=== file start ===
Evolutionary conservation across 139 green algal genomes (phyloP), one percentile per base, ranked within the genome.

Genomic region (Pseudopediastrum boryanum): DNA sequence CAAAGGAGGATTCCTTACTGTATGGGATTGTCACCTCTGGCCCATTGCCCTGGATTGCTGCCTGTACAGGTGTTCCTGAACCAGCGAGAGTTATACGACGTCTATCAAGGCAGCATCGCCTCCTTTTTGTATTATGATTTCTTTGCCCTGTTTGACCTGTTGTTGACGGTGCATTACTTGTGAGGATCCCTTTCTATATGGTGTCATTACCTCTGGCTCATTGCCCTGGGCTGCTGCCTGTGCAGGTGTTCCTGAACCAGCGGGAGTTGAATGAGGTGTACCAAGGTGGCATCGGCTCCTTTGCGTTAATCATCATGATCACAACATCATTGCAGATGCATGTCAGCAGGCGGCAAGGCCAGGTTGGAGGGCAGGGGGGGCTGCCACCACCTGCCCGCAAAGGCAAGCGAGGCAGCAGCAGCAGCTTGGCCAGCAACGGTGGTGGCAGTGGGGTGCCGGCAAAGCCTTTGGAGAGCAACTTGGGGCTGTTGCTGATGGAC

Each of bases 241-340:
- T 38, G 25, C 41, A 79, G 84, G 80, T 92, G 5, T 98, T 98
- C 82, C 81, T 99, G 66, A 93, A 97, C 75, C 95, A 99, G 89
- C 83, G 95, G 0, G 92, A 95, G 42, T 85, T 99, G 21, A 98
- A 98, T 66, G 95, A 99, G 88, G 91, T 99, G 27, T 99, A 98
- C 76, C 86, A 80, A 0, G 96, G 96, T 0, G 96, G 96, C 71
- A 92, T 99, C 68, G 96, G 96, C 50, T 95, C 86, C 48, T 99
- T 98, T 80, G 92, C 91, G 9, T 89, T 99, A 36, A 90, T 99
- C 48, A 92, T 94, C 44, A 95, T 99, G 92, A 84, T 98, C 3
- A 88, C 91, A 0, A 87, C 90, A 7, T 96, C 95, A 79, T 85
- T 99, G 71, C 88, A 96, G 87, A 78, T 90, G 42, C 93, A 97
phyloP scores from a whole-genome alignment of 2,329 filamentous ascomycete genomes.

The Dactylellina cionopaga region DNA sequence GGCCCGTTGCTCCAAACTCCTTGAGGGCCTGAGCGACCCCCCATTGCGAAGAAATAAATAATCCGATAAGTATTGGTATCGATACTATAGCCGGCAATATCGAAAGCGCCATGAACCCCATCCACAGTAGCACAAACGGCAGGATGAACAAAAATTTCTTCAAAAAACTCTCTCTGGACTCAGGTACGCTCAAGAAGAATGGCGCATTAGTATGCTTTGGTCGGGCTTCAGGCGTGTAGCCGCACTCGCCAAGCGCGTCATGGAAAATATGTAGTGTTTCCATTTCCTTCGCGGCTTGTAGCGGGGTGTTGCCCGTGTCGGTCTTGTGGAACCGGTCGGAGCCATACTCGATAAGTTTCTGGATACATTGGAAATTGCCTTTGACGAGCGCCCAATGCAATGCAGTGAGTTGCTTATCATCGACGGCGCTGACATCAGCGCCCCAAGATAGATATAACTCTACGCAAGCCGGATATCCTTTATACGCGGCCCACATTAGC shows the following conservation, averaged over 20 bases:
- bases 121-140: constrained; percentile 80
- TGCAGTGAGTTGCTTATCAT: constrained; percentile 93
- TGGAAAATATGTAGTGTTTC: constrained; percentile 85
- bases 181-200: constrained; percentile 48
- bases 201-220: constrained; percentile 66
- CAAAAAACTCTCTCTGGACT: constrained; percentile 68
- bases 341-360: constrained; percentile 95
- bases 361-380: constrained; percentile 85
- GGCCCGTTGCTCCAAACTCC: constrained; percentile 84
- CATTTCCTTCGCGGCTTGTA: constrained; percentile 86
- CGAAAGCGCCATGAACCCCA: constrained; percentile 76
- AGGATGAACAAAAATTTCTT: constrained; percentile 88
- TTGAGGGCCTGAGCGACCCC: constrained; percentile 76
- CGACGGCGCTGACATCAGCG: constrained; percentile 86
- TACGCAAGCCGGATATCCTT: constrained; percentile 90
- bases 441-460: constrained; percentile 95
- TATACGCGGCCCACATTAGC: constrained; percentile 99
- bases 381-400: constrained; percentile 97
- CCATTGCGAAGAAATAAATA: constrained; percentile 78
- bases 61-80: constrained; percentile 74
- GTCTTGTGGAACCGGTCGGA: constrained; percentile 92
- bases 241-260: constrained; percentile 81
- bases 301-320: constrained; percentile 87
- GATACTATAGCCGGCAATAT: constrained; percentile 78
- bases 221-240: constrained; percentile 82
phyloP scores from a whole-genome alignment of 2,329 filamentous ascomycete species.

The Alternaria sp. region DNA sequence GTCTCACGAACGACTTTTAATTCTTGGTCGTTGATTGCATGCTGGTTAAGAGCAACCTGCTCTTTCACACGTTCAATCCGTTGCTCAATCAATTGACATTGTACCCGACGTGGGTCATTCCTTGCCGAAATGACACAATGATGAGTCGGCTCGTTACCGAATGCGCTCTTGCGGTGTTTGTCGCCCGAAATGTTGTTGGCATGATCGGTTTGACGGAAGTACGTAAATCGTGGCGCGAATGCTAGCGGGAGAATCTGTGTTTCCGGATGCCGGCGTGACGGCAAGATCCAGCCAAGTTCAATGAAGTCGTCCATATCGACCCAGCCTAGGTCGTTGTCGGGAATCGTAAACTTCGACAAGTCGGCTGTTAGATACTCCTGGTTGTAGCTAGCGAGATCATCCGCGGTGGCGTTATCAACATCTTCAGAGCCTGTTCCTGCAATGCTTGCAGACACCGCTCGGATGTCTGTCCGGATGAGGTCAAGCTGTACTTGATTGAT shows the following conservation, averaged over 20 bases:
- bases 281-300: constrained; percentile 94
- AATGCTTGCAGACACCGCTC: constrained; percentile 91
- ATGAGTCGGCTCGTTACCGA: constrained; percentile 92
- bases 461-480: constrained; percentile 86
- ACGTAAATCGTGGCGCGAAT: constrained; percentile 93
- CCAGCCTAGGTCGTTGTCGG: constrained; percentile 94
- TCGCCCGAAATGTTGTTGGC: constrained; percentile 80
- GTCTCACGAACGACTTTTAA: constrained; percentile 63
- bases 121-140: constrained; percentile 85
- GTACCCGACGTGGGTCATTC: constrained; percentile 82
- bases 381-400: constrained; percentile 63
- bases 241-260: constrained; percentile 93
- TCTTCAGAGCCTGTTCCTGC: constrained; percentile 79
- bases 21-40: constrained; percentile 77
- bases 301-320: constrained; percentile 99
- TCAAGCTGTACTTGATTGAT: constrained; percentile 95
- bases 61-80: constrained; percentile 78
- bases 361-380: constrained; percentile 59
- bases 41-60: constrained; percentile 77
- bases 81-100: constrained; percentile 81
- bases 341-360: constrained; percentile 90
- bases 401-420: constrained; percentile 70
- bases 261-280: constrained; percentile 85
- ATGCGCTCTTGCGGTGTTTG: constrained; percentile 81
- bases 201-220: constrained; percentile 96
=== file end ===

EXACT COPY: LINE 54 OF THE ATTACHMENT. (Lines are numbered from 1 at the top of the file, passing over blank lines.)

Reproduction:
- bases 241-260: constrained; percentile 93